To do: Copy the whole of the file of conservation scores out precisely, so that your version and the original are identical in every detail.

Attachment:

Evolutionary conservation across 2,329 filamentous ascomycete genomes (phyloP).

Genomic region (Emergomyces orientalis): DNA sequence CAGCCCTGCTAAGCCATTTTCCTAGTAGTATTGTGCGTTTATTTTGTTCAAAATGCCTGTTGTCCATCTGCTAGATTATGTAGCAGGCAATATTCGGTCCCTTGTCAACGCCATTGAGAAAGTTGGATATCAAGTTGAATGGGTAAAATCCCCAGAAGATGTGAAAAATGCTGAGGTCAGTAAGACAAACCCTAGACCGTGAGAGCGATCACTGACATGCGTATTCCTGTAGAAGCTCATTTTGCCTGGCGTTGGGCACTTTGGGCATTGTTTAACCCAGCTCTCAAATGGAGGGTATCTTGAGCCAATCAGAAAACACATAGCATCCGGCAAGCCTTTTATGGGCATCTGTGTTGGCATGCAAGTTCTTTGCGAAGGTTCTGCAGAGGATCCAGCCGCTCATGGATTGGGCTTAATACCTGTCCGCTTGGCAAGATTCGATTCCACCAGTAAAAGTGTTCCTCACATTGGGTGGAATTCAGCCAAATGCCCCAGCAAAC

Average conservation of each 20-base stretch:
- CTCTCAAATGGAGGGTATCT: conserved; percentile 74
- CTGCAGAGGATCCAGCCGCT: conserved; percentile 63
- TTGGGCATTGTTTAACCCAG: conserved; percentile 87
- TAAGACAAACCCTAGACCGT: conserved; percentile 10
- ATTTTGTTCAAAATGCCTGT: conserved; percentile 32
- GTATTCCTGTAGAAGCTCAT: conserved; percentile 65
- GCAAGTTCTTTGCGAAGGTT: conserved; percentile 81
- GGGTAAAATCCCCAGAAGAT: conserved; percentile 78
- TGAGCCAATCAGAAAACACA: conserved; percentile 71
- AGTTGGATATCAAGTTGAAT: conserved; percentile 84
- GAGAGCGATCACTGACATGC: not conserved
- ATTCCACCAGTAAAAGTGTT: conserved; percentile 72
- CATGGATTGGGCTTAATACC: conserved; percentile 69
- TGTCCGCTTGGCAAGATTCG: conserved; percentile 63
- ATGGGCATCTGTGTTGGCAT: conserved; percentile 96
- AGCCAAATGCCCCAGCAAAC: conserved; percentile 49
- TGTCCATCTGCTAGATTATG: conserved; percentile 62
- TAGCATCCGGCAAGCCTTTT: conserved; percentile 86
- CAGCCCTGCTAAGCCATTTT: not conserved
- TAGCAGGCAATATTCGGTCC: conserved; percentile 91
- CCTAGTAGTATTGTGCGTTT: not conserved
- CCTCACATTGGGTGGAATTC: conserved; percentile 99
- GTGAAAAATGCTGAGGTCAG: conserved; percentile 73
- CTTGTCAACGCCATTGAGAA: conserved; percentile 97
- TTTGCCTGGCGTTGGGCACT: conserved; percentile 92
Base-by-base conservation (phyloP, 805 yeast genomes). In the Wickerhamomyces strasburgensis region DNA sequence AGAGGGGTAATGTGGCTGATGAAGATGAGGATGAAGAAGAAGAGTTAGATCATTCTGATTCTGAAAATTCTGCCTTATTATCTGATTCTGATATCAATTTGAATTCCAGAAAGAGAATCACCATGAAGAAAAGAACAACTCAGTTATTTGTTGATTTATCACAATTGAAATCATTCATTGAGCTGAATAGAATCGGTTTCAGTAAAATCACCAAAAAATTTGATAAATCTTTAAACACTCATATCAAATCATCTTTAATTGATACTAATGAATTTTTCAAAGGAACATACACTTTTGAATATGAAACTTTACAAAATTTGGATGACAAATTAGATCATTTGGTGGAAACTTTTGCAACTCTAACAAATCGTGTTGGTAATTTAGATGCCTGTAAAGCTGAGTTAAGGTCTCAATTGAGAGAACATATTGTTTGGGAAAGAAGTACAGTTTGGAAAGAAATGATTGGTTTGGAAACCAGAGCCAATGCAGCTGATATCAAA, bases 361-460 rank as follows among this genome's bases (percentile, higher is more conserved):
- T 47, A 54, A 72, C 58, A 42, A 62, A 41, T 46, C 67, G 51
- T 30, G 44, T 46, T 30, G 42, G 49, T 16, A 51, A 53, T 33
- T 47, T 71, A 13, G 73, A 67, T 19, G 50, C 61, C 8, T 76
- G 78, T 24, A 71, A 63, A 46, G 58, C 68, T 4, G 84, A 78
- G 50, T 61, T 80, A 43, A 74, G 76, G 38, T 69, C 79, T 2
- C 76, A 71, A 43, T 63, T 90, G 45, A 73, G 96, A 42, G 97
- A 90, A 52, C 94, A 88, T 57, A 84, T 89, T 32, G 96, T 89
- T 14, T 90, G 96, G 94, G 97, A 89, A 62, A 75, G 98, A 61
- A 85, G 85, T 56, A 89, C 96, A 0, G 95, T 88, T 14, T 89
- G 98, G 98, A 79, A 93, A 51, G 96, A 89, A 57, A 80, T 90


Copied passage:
Evolutionary conservation across 2,329 filamentous ascomycete genomes (phyloP).

Genomic region (Emergomyces orientalis): DNA sequence CAGCCCTGCTAAGCCATTTTCCTAGTAGTATTGTGCGTTTATTTTGTTCAAAATGCCTGTTGTCCATCTGCTAGATTATGTAGCAGGCAATATTCGGTCCCTTGTCAACGCCATTGAGAAAGTTGGATATCAAGTTGAATGGGTAAAATCCCCAGAAGATGTGAAAAATGCTGAGGTCAGTAAGACAAACCCTAGACCGTGAGAGCGATCACTGACATGCGTATTCCTGTAGAAGCTCATTTTGCCTGGCGTTGGGCACTTTGGGCATTGTTTAACCCAGCTCTCAAATGGAGGGTATCTTGAGCCAATCAGAAAACACATAGCATCCGGCAAGCCTTTTATGGGCATCTGTGTTGGCATGCAAGTTCTTTGCGAAGGTTCTGCAGAGGATCCAGCCGCTCATGGATTGGGCTTAATACCTGTCCGCTTGGCAAGATTCGATTCCACCAGTAAAAGTGTTCCTCACATTGGGTGGAATTCAGCCAAATGCCCCAGCAAAC

Average conservation of each 20-base stretch:
- CTCTCAAATGGAGGGTATCT: conserved; percentile 74
- CTGCAGAGGATCCAGCCGCT: conserved; percentile 63
- TTGGGCATTGTTTAACCCAG: conserved; percentile 87
- TAAGACAAACCCTAGACCGT: conserved; percentile 10
- ATTTTGTTCAAAATGCCTGT: conserved; percentile 32
- GTATTCCTGTAGAAGCTCAT: conserved; percentile 65
- GCAAGTTCTTTGCGAAGGTT: conserved; percentile 81
- GGGTAAAATCCCCAGAAGAT: conserved; percentile 78
- TGAGCCAATCAGAAAACACA: conserved; percentile 71
- AGTTGGATATCAAGTTGAAT: conserved; percentile 84
- GAGAGCGATCACTGACATGC: not conserved
- ATTCCACCAGTAAAAGTGTT: conserved; percentile 72
- CATGGATTGGGCTTAATACC: conserved; percentile 69
- TGTCCGCTTGGCAAGATTCG: conserved; percentile 63
- ATGGGCATCTGTGTTGGCAT: conserved; percentile 96
- AGCCAAATGCCCCAGCAAAC: conserved; percentile 49
- TGTCCATCTGCTAGATTATG: conserved; percentile 62
- TAGCATCCGGCAAGCCTTTT: conserved; percentile 86
- CAGCCCTGCTAAGCCATTTT: not conserved
- TAGCAGGCAATATTCGGTCC: conserved; percentile 91
- CCTAGTAGTATTGTGCGTTT: not conserved
- CCTCACATTGGGTGGAATTC: conserved; percentile 99
- GTGAAAAATGCTGAGGTCAG: conserved; percentile 73
- CTTGTCAACGCCATTGAGAA: conserved; percentile 97
- TTTGCCTGGCGTTGGGCACT: conserved; percentile 92
Base-by-base conservation (phyloP, 805 yeast genomes). In the Wickerhamomyces strasburgensis region DNA sequence AGAGGGGTAATGTGGCTGATGAAGATGAGGATGAAGAAGAAGAGTTAGATCATTCTGATTCTGAAAATTCTGCCTTATTATCTGATTCTGATATCAATTTGAATTCCAGAAAGAGAATCACCATGAAGAAAAGAACAACTCAGTTATTTGTTGATTTATCACAATTGAAATCATTCATTGAGCTGAATAGAATCGGTTTCAGTAAAATCACCAAAAAATTTGATAAATCTTTAAACACTCATATCAAATCATCTTTAATTGATACTAATGAATTTTTCAAAGGAACATACACTTTTGAATATGAAACTTTACAAAATTTGGATGACAAATTAGATCATTTGGTGGAAACTTTTGCAACTCTAACAAATCGTGTTGGTAATTTAGATGCCTGTAAAGCTGAGTTAAGGTCTCAATTGAGAGAACATATTGTTTGGGAAAGAAGTACAGTTTGGAAAGAAATGATTGGTTTGGAAACCAGAGCCAATGCAGCTGATATCAAA, bases 361-460 rank as follows among this genome's bases (percentile, higher is more conserved):
- T 47, A 54, A 72, C 58, A 42, A 62, A 41, T 46, C 67, G 51
- T 30, G 44, T 46, T 30, G 42, G 49, T 16, A 51, A 53, T 33
- T 47, T 71, A 13, G 73, A 67, T 19, G 50, C 61, C 8, T 76
- G 78, T 24, A 71, A 63, A 46, G 58, C 68, T 4, G 84, A 78
- G 50, T 61, T 80, A 43, A 74, G 76, G 38, T 69, C 79, T 2
- C 76, A 71, A 43, T 63, T 90, G 45, A 73, G 96, A 42, G 97
- A 90, A 52, C 94, A 88, T 57, A 84, T 89, T 32, G 96, T 89
- T 14, T 90, G 96, G 94, G 97, A 89, A 62, A 75, G 98, A 61
- A 85, G 85, T 56, A 89, C 96, A 0, G 95, T 88, T 14, T 89
- G 98, G 98, A 79, A 93, A 51, G 96, A 89, A 57, A 80, T 90